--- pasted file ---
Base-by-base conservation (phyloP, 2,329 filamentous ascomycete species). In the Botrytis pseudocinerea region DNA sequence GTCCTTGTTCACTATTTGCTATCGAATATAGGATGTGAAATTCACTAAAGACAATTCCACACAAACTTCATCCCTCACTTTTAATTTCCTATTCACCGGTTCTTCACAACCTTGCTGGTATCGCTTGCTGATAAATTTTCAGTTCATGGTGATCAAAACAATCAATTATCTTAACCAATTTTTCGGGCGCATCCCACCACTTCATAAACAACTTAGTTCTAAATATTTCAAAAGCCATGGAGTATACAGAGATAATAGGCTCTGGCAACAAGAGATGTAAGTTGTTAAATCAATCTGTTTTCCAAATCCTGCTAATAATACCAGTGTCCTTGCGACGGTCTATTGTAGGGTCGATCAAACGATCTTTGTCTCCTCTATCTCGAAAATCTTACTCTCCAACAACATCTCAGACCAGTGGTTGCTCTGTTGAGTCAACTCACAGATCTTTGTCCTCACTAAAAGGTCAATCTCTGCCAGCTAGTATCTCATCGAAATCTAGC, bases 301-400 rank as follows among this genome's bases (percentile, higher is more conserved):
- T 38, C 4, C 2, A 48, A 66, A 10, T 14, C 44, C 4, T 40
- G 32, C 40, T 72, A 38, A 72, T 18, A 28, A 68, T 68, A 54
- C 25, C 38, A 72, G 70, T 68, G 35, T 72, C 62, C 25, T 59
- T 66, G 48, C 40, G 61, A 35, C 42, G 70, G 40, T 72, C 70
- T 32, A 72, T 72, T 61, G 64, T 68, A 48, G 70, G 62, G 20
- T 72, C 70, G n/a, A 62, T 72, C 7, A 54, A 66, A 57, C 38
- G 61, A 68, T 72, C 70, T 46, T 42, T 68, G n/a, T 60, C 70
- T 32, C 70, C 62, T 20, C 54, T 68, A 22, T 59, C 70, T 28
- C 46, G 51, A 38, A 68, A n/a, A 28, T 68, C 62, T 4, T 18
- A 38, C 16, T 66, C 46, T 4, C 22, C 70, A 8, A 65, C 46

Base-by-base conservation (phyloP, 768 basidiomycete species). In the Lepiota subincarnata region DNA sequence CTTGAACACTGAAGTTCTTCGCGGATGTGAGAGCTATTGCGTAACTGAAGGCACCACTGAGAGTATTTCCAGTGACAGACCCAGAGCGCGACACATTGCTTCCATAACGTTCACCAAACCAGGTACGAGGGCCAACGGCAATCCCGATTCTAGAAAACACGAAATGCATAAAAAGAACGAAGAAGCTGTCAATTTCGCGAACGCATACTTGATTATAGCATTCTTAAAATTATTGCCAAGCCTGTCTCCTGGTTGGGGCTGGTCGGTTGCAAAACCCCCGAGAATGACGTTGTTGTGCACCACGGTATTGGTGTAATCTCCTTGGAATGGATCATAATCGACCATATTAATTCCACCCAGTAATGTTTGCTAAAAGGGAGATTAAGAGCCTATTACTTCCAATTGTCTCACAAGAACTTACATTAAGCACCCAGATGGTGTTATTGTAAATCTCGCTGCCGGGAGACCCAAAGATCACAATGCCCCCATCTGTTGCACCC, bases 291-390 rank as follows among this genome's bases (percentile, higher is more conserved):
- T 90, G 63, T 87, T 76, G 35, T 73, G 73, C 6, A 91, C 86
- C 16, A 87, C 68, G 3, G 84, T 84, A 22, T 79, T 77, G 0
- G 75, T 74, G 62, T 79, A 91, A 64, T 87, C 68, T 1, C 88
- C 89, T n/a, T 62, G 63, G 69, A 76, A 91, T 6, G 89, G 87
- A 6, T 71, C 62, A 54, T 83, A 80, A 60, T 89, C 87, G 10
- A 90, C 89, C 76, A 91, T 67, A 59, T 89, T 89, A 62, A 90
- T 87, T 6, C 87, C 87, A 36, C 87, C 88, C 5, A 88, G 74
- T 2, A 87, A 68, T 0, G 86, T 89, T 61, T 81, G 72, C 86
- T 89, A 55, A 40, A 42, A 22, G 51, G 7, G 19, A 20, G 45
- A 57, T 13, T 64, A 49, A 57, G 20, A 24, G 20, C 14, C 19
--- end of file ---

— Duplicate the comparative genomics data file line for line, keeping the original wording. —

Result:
Base-by-base conservation (phyloP, 2,329 filamentous ascomycete species). In the Botrytis pseudocinerea region DNA sequence GTCCTTGTTCACTATTTGCTATCGAATATAGGATGTGAAATTCACTAAAGACAATTCCACACAAACTTCATCCCTCACTTTTAATTTCCTATTCACCGGTTCTTCACAACCTTGCTGGTATCGCTTGCTGATAAATTTTCAGTTCATGGTGATCAAAACAATCAATTATCTTAACCAATTTTTCGGGCGCATCCCACCACTTCATAAACAACTTAGTTCTAAATATTTCAAAAGCCATGGAGTATACAGAGATAATAGGCTCTGGCAACAAGAGATGTAAGTTGTTAAATCAATCTGTTTTCCAAATCCTGCTAATAATACCAGTGTCCTTGCGACGGTCTATTGTAGGGTCGATCAAACGATCTTTGTCTCCTCTATCTCGAAAATCTTACTCTCCAACAACATCTCAGACCAGTGGTTGCTCTGTTGAGTCAACTCACAGATCTTTGTCCTCACTAAAAGGTCAATCTCTGCCAGCTAGTATCTCATCGAAATCTAGC, bases 301-400 rank as follows among this genome's bases (percentile, higher is more conserved):
- T 38, C 4, C 2, A 48, A 66, A 10, T 14, C 44, C 4, T 40
- G 32, C 40, T 72, A 38, A 72, T 18, A 28, A 68, T 68, A 54
- C 25, C 38, A 72, G 70, T 68, G 35, T 72, C 62, C 25, T 59
- T 66, G 48, C 40, G 61, A 35, C 42, G 70, G 40, T 72, C 70
- T 32, A 72, T 72, T 61, G 64, T 68, A 48, G 70, G 62, G 20
- T 72, C 70, G n/a, A 62, T 72, C 7, A 54, A 66, A 57, C 38
- G 61, A 68, T 72, C 70, T 46, T 42, T 68, G n/a, T 60, C 70
- T 32, C 70, C 62, T 20, C 54, T 68, A 22, T 59, C 70, T 28
- C 46, G 51, A 38, A 68, A n/a, A 28, T 68, C 62, T 4, T 18
- A 38, C 16, T 66, C 46, T 4, C 22, C 70, A 8, A 65, C 46

Base-by-base conservation (phyloP, 768 basidiomycete species). In the Lepiota subincarnata region DNA sequence CTTGAACACTGAAGTTCTTCGCGGATGTGAGAGCTATTGCGTAACTGAAGGCACCACTGAGAGTATTTCCAGTGACAGACCCAGAGCGCGACACATTGCTTCCATAACGTTCACCAAACCAGGTACGAGGGCCAACGGCAATCCCGATTCTAGAAAACACGAAATGCATAAAAAGAACGAAGAAGCTGTCAATTTCGCGAACGCATACTTGATTATAGCATTCTTAAAATTATTGCCAAGCCTGTCTCCTGGTTGGGGCTGGTCGGTTGCAAAACCCCCGAGAATGACGTTGTTGTGCACCACGGTATTGGTGTAATCTCCTTGGAATGGATCATAATCGACCATATTAATTCCACCCAGTAATGTTTGCTAAAAGGGAGATTAAGAGCCTATTACTTCCAATTGTCTCACAAGAACTTACATTAAGCACCCAGATGGTGTTATTGTAAATCTCGCTGCCGGGAGACCCAAAGATCACAATGCCCCCATCTGTTGCACCC, bases 291-390 rank as follows among this genome's bases (percentile, higher is more conserved):
- T 90, G 63, T 87, T 76, G 35, T 73, G 73, C 6, A 91, C 86
- C 16, A 87, C 68, G 3, G 84, T 84, A 22, T 79, T 77, G 0
- G 75, T 74, G 62, T 79, A 91, A 64, T 87, C 68, T 1, C 88
- C 89, T n/a, T 62, G 63, G 69, A 76, A 91, T 6, G 89, G 87
- A 6, T 71, C 62, A 54, T 83, A 80, A 60, T 89, C 87, G 10
- A 90, C 89, C 76, A 91, T 67, A 59, T 89, T 89, A 62, A 90
- T 87, T 6, C 87, C 87, A 36, C 87, C 88, C 5, A 88, G 74
- T 2, A 87, A 68, T 0, G 86, T 89, T 61, T 81, G 72, C 86
- T 89, A 55, A 40, A 42, A 22, G 51, G 7, G 19, A 20, G 45
- A 57, T 13, T 64, A 49, A 57, G 20, A 24, G 20, C 14, C 19